Under Texas divorce laws, a couple’s property can be divided based on a variety of factors, from the categorization of marital vs. separate property to the couple’s own input and cooperation regarding the division of assets and debts. Although Texas courts, and especially the ones located here in Fort Worth, view property division from an equitable viewpoint (fair and just), women are sometimes given the shorter end of the stick.
During the first year after a divorce, a woman’s standard of living usually drops, while the man’s actually increases. This is especially when the woman is a mother and had to forego a lucrative career to take care of the children; sometimes, the mother also receives an insufficient settlement.
If you are going through a divorce and are worried about property division and how you’ll fare after the divorce is finalized, contact the leading divorce attorney in Fort Worth by calling the Law Office of Wendy L. Hart today. We offer compassionate, yet aggressive and thorough legal representation. Protect your rights during the divorce by calling our Fort Worth family law firm today.
What is Community Property in Texas?
As a woman and Fort Worth divorce attorney, I’ve come across many other women in the city who tell me about how they weren’t given a fair and justified property division. Part of this problem came from them getting inexperienced legal representation, while other situations occurred due to a minimal understanding of Texas laws.
First of all, before you start going through the divorce process here in Texas, you need to understand community property. According to Texas law, community property is defined as the all of the property that either spouse acquires during the marriage, except separate property. Community property is also commonly referred to as “marital property,” and all property in the marriage is assumed to be community property until a spouse claims that it is separate property and can prove it with evidence. This includes assets and debts.
Separate property, on the other hand, refers to the following:
- Anything one spouse owned prior to the marriage
- Property inherited by only one spouse
- Property received as a gift by only one spouse
- Recoveries for personal injuries sustained by only one spouse
- This may not apply to the recoveries intended to compensate for lost earnings during the marriage
Division of Property During a Divorce in Texas
Now that you understand how Texas law defines marital property and separate property, it’s important to look at how the property is divided in a standard divorce proceeding. Please note that not all divorces proceed in a similar way, and, therefore, every division of property is often based on the unique factors of the marriage, the divorce, and other factors.
When a couple divorces, however, Texas law requires the division of property to be fair and reasonable, and when kids are involved, the courts tend to divide the property so that the children can enjoy a similar standard of life as before. As such, under the circumstances of the marriage, the courts must equitably divide the property. With regards to an equitable determination, the courts may also consider the following:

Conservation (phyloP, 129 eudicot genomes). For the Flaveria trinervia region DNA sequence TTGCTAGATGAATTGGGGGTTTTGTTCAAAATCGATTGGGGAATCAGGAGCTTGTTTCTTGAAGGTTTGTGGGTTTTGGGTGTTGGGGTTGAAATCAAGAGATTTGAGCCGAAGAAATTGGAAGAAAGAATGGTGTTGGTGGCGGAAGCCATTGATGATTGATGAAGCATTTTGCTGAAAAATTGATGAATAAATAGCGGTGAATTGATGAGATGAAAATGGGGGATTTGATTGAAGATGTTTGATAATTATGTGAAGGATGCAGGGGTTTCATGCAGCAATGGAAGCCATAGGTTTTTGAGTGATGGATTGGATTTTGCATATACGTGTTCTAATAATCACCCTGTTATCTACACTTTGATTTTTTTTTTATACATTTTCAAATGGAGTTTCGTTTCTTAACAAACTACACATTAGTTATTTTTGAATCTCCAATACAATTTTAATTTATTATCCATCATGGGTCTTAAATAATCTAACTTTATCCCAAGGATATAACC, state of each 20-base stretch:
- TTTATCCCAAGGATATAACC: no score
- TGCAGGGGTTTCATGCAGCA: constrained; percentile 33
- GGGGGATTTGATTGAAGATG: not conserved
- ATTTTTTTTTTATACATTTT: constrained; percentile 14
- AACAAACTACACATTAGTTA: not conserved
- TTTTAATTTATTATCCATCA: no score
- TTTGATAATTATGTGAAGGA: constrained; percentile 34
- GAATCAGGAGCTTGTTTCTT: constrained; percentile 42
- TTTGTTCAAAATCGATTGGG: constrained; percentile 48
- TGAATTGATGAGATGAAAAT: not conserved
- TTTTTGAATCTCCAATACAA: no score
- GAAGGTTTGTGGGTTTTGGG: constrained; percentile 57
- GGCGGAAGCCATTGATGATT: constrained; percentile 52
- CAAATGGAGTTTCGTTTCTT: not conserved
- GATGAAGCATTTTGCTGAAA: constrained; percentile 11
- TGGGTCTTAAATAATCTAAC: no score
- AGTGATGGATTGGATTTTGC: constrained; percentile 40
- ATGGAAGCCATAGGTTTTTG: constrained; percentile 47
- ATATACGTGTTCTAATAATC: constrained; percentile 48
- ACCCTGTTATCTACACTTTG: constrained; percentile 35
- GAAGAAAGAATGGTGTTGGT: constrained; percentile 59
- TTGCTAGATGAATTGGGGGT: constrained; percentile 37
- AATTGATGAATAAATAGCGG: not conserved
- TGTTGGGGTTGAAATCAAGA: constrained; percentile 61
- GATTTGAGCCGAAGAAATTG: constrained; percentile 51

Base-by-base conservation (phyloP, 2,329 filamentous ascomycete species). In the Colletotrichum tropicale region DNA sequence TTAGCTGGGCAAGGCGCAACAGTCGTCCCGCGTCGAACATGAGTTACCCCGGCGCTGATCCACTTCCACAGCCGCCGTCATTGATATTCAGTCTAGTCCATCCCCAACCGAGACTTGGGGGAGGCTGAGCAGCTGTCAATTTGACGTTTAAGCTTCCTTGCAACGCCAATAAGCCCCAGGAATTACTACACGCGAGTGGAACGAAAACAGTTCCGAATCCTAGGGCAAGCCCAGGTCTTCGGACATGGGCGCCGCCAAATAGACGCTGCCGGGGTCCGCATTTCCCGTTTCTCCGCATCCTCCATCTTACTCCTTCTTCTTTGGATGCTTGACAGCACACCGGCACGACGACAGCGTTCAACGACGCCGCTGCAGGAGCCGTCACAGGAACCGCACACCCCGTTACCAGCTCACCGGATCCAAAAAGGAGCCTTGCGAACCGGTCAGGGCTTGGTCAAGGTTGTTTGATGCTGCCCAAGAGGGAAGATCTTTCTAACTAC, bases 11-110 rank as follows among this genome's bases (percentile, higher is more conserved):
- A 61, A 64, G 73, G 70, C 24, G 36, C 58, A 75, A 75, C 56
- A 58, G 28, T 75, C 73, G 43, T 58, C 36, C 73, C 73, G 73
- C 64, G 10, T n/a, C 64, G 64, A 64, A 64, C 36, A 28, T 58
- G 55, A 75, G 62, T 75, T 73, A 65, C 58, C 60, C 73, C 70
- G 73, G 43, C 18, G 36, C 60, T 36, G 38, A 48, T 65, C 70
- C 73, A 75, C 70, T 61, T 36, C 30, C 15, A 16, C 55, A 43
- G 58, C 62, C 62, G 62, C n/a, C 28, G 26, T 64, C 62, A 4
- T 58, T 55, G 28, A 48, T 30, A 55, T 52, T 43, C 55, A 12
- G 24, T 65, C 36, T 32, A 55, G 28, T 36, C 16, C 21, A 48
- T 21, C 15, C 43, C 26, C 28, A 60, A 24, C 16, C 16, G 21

- Fault in the breakup of the marriage
- Disparity in earning between the spouses
- The health of each spouse
- Which spouse has custody of the children
- The education and future employability of each spouse
- And several other factors
Division of Pension and Employment Benefits
During the marriage, one or both spouses can accumulate interest in a pension, retirement, profit-sharing, and other employee benefits, and for the most part, the pension and employment benefits are divided as marital property in the divorce.
Division of Businesses or Professional Practices
Like other assets, a business is also considered in the valuation and division of community property. The determination of community property also includes the development of the business over the course of the marriage, and, often, a CPA or business appraiser will get hired to determine the value of the business.
Responsibility for Debt
Debts may also be divided during a divorce based on the debts accumulated during the marriage. For this reason, you should consider canceling joint accounts and transfer the balance to your name; keep in mind that creditors may still be able to collect from you, depending on the type of debt and those liable for the debt.
Call the Law Office of Wendy L. Hart for Divorce Representation
When going through a divorce, the high emotions experienced by both parties can dramatically influence their negotiating ability and ability to cooperate on issues like property division. For these reasons, it’s essential to speak with an experienced Fort Worth divorce attorney to determine the best option for you moving forward. Additionally, as a woman going through a divorce in Texas, it’s essential to be as diligent as possible, especially if you held the role as mother and/or homemaker. To speak with Fort Worth divorce attorney Wendy L. Hart, call our family law firm today at (817) 842-2336.